Wednesday August 20th, 2014, 6:45 am (EDT)

Volume 50, Issue 06 (November)

Volume 50, Issue 06 (November 1998)

November 1998 (Volume 50, Number 6)

November 1998 (Volume 50, Number 6)

There’s been a lot of discussion in MR about the implications of “globalization.” We don’t intend to repeat the arguments here, but we recently received a communication that brings into focus one major aspect of this much debated issue: what it means for workers to “think globally, act locally.” … | more |

On Gender and Class in U.S. Labor History

The relationship between gender and class, central to understanding the history of the labor movement, raises important issues for Marxist analysis in general. Grappling with the complexities of this relationship forces us to confront a wide range of theoretical and practical questions. What is the connection between “material conditions” and “identity”? What role do culture, discourses, sexuality, and emotions play in shaping people’s responses to their material conditions? How are the varieties of consciousness of class related to other identities and affiliations? These questions challenge us theoretically and politically, as we seek to develop a working-class politics that incorporates struggles against all forms of oppression … | more |

Globalization and Internationalism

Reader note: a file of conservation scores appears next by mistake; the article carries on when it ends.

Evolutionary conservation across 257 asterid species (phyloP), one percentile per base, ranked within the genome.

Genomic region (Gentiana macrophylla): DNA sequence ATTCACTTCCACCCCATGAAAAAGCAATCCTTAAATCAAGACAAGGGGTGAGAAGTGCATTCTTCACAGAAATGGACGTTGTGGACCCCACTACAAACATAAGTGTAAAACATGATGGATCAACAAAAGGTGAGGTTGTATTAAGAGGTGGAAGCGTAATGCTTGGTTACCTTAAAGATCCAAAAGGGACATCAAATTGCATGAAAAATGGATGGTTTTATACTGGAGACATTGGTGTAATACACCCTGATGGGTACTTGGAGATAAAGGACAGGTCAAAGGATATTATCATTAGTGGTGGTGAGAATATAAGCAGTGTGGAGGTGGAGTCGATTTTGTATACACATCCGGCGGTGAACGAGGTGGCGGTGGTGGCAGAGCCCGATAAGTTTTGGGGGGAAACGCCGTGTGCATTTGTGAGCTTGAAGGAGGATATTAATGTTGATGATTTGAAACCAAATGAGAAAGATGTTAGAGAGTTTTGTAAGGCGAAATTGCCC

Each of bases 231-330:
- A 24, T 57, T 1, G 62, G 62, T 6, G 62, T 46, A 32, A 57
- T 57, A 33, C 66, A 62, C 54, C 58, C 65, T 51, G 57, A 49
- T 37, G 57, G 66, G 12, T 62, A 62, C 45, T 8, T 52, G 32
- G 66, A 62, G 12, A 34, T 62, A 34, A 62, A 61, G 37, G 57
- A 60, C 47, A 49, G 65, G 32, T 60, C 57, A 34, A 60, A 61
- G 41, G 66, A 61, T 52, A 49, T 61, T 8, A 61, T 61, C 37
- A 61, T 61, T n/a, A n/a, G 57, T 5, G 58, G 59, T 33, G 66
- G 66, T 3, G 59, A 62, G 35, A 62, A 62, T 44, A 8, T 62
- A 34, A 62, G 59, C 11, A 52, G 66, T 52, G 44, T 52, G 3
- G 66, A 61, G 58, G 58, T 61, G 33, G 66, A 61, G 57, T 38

How Up-to-date is the Communist Manifesto?

The Communist Manifesto is the best known of all writings by Marx and Engels. Indeed, with the sole exception of the Bible, no other book has been translated so often or republished so many times. But what does it have in common with the Bible? Not very much, except for the denunciation of social injustice in some of the prophetic books. Like Amos or Isaiah, Marx and Engels spoke out against the vileness of the rich and powerful and raised their voices in solidarity with the poor and humble. Like Daniel, they read the writing on the walls of the New Babylon: Mene, Mene, Tekel Upharsin: thy days are numbered. But unlike the prophets of the Hebrew Bible, they put none of their hopes upon any god, any messiah, any supreme savior: the liberation of the oppressed is to be the work of the oppressed themselves … | more |